Following last night’s event at First United Methodist Church in Orlando, I am resuming posts in this “For the Bride” category. Previous posts were essentially expansions on things I wrote about in my book, ‘For the Sake of the Bride’ (Abingdon Press, 2014). You can go back to them as you like.
The revived posts in this series continue the journey, enabling me to add new thoughts to the series. I am beginning with reposting a few things I put on Facebook earlier today, so they can be archived in a better way. If you have already seen them, skip them and wait for upcoming new posts. Here is the reflection I posted earlier on Facebook about last evening…
Last evening Jeannie and I had the opportunity to spend time with LGBTQ+ folks, allies, and others who came to hear my presentation, “All Means All: The Bible’s Affirmation of LGBTQ+ Persons.”
It was a moving evening for me, because a planned segment of the evening included some Q&A, and I visited personally with some others as well.
In the span of two hours, I met people who had been kicked out of their homes by Christian parents when they came out. I heard of someone who died by suicide within the past month because Christians had drained him of his sense of humanity.
And in addition to this, I heard again stories from LGBTQ+ Christians who were worship leaders, choir members, youth ministers, lay leaders, and serving Christ in other ways in churches……until…..until. All they had to do was say, “I’m gay” and they were gone–told by pastors and fellow Christians (in a variety of ways) that they were “less than” people, no longer permitted to minister in the congregation. Some were paid staff members, who were told to clean out their desks and leave the building.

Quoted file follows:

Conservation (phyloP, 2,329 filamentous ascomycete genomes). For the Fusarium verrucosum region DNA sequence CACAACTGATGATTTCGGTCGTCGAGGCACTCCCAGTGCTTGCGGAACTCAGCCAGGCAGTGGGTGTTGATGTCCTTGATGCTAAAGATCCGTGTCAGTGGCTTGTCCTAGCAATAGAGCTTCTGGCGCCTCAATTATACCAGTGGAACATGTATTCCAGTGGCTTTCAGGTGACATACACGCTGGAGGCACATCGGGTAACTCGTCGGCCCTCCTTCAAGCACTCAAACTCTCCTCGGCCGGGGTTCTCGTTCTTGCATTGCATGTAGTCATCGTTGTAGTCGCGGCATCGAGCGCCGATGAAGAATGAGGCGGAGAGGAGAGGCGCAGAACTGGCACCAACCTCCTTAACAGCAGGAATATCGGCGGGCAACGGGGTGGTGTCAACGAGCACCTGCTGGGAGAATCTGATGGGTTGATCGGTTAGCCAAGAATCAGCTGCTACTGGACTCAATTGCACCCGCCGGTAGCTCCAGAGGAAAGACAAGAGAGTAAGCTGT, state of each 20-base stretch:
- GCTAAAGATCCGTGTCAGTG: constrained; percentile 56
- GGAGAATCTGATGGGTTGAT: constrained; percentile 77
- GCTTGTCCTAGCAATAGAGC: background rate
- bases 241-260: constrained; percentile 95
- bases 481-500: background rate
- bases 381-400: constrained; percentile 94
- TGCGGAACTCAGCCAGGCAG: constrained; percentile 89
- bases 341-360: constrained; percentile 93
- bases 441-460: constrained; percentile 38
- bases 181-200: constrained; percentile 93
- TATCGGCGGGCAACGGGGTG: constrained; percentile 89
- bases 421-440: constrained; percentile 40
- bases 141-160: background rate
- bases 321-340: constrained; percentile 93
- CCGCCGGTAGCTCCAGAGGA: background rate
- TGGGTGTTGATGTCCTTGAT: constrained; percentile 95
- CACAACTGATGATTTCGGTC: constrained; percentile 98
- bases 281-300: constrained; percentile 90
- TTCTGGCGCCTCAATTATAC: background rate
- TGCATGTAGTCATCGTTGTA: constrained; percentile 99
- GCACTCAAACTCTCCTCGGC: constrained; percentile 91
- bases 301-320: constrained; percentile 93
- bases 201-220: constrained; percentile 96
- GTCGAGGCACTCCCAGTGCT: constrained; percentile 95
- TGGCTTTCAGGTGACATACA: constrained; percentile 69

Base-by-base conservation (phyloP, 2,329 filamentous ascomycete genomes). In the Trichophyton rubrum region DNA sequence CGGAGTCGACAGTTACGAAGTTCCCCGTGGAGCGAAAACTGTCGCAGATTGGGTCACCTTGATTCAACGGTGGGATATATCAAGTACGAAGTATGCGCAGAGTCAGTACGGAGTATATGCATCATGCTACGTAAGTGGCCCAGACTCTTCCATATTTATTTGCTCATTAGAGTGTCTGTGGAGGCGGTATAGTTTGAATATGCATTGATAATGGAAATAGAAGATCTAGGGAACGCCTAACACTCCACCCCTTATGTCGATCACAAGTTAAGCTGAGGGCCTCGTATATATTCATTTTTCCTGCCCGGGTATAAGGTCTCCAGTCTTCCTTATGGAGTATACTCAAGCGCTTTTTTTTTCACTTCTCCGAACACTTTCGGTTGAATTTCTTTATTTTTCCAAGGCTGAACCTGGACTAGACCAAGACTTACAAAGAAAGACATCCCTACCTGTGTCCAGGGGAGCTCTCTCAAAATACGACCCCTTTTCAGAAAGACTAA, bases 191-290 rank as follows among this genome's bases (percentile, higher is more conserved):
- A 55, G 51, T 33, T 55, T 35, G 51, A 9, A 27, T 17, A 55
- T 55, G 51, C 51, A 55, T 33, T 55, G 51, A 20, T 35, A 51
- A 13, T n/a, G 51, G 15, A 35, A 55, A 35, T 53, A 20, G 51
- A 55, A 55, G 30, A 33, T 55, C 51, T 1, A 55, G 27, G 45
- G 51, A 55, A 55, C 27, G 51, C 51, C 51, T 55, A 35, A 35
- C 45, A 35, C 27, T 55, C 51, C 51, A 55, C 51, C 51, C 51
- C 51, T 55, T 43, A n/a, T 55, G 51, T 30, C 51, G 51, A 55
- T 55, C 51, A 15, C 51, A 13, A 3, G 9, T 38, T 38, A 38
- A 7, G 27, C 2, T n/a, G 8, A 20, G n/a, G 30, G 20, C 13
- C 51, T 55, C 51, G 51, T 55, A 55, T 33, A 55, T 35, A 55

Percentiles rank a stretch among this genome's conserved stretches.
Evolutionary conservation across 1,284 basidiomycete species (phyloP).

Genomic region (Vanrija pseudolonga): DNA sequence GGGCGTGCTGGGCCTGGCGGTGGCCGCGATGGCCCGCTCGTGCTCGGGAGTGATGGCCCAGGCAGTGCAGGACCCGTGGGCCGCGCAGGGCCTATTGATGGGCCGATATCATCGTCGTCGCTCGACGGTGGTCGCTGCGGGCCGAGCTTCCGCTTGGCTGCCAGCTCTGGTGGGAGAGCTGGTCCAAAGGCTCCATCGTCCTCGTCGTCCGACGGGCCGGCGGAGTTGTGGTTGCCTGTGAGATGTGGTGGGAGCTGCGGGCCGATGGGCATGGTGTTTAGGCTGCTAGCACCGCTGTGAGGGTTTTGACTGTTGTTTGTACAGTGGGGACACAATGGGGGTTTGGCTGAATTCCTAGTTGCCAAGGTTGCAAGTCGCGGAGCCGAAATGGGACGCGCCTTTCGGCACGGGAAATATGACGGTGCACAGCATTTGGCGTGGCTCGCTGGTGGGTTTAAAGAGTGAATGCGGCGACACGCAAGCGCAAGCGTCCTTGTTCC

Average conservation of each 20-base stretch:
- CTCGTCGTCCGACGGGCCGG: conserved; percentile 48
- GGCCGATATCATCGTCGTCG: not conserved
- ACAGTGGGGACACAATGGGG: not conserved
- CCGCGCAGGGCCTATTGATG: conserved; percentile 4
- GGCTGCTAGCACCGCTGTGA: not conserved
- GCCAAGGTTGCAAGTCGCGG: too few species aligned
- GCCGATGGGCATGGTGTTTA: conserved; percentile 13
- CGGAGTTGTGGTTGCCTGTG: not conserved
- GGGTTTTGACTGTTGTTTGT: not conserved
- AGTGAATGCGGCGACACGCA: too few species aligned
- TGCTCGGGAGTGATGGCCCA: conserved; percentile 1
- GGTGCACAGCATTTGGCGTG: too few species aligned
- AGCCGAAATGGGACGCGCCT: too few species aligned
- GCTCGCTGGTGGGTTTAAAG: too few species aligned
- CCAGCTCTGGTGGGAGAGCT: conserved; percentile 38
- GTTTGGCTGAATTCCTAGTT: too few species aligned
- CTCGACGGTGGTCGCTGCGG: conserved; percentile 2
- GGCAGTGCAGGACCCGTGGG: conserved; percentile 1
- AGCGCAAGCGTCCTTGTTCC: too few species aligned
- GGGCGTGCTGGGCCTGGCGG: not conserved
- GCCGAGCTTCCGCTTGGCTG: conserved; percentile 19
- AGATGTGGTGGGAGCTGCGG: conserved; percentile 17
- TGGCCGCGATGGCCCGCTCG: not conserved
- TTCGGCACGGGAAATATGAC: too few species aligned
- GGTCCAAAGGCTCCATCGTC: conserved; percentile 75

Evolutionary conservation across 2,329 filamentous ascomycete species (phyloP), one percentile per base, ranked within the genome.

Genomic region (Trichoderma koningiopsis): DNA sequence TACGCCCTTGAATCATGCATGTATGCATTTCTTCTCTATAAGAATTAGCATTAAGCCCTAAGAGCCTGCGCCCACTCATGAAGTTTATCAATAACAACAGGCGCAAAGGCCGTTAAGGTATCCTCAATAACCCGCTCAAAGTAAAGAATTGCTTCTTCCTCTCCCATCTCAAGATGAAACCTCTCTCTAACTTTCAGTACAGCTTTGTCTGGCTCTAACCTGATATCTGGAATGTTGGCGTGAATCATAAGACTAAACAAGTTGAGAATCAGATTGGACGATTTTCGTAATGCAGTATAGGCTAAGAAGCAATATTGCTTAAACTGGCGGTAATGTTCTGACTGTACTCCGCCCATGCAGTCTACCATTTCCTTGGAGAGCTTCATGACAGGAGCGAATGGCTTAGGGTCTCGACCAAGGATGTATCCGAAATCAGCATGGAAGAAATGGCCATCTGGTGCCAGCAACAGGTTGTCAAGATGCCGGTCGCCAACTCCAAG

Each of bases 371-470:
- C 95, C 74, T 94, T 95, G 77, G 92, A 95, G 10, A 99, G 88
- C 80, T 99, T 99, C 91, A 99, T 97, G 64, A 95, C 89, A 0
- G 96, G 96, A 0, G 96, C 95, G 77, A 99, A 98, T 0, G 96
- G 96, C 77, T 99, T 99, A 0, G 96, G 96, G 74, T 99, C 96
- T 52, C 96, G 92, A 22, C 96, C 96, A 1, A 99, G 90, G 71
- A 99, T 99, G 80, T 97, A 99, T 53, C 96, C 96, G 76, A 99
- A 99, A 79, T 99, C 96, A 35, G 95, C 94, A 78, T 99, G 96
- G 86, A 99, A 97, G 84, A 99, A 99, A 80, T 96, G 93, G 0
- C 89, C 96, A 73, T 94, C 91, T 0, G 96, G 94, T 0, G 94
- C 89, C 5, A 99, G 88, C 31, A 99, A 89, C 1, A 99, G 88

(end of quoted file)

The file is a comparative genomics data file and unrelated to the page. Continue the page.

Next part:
And yet, here they all were last evening in First UMC Orlando–still coming to church believing that there is a difference between how they have been treated by the church and how God feels about them. Still believing that the Inner Voice who says, “You are my beloved” is the true voice, not the voices they have heard from Christian parents, pastors, and friends who say, “You’re an abomination.”
The imago dei is in everyone, and nothing can snuff it out–not even the voices of those who claim to speak for God…but do not. “Nothing can separate us from the love of God in Christ Jesus.” And our LGBTQ+ friends know this at a deeper level than many of us “hetero-privileged”, “church-approved” people do.
Last evening, Jeannie and I were blessed to be with our siblings in Christ. And oh my yes, there is a difference between our ragamuffin fellowship and the sanitized “pure church mentality” that does all it can to preserve itself. Last evening, we were among God’s beloved children, who welcomed us with open arms, and who offered us Christ from a depth of experience that is always a thin place between heaven and earth when love prevails. We “had church”–oh my, did we ever!